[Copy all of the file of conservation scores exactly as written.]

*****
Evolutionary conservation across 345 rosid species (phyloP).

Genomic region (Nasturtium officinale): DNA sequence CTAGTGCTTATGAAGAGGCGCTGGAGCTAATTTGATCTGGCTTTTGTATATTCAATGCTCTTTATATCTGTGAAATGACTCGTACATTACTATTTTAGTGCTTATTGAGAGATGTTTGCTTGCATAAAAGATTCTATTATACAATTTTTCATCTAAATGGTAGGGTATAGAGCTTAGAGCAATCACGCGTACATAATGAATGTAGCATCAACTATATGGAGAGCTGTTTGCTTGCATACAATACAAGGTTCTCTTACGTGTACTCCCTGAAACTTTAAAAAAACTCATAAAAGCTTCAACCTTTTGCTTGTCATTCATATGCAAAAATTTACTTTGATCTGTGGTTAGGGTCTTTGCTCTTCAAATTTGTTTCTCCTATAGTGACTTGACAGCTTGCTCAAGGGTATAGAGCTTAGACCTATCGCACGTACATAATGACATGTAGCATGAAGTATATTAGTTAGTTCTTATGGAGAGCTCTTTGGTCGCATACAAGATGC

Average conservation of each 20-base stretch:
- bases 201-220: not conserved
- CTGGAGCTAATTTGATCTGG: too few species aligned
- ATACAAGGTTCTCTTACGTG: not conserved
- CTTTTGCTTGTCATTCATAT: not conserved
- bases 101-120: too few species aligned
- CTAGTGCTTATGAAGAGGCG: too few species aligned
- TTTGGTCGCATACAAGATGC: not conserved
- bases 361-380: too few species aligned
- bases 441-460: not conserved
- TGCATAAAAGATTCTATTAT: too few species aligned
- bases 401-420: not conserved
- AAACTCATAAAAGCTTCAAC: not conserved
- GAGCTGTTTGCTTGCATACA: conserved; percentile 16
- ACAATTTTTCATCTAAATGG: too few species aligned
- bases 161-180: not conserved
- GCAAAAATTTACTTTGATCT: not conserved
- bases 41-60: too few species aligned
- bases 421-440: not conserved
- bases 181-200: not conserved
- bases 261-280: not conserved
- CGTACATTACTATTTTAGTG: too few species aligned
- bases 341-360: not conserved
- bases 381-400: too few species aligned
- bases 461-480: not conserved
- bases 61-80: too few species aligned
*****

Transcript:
Evolutionary conservation across 345 rosid species (phyloP).

Genomic region (Nasturtium officinale): DNA sequence CTAGTGCTTATGAAGAGGCGCTGGAGCTAATTTGATCTGGCTTTTGTATATTCAATGCTCTTTATATCTGTGAAATGACTCGTACATTACTATTTTAGTGCTTATTGAGAGATGTTTGCTTGCATAAAAGATTCTATTATACAATTTTTCATCTAAATGGTAGGGTATAGAGCTTAGAGCAATCACGCGTACATAATGAATGTAGCATCAACTATATGGAGAGCTGTTTGCTTGCATACAATACAAGGTTCTCTTACGTGTACTCCCTGAAACTTTAAAAAAACTCATAAAAGCTTCAACCTTTTGCTTGTCATTCATATGCAAAAATTTACTTTGATCTGTGGTTAGGGTCTTTGCTCTTCAAATTTGTTTCTCCTATAGTGACTTGACAGCTTGCTCAAGGGTATAGAGCTTAGACCTATCGCACGTACATAATGACATGTAGCATGAAGTATATTAGTTAGTTCTTATGGAGAGCTCTTTGGTCGCATACAAGATGC

Average conservation of each 20-base stretch:
- bases 201-220: not conserved
- CTGGAGCTAATTTGATCTGG: too few species aligned
- ATACAAGGTTCTCTTACGTG: not conserved
- CTTTTGCTTGTCATTCATAT: not conserved
- bases 101-120: too few species aligned
- CTAGTGCTTATGAAGAGGCG: too few species aligned
- TTTGGTCGCATACAAGATGC: not conserved
- bases 361-380: too few species aligned
- bases 441-460: not conserved
- TGCATAAAAGATTCTATTAT: too few species aligned
- bases 401-420: not conserved
- AAACTCATAAAAGCTTCAAC: not conserved
- GAGCTGTTTGCTTGCATACA: conserved; percentile 16
- ACAATTTTTCATCTAAATGG: too few species aligned
- bases 161-180: not conserved
- GCAAAAATTTACTTTGATCT: not conserved
- bases 41-60: too few species aligned
- bases 421-440: not conserved
- bases 181-200: not conserved
- bases 261-280: not conserved
- CGTACATTACTATTTTAGTG: too few species aligned
- bases 341-360: not conserved
- bases 381-400: too few species aligned
- bases 461-480: not conserved
- bases 61-80: too few species aligned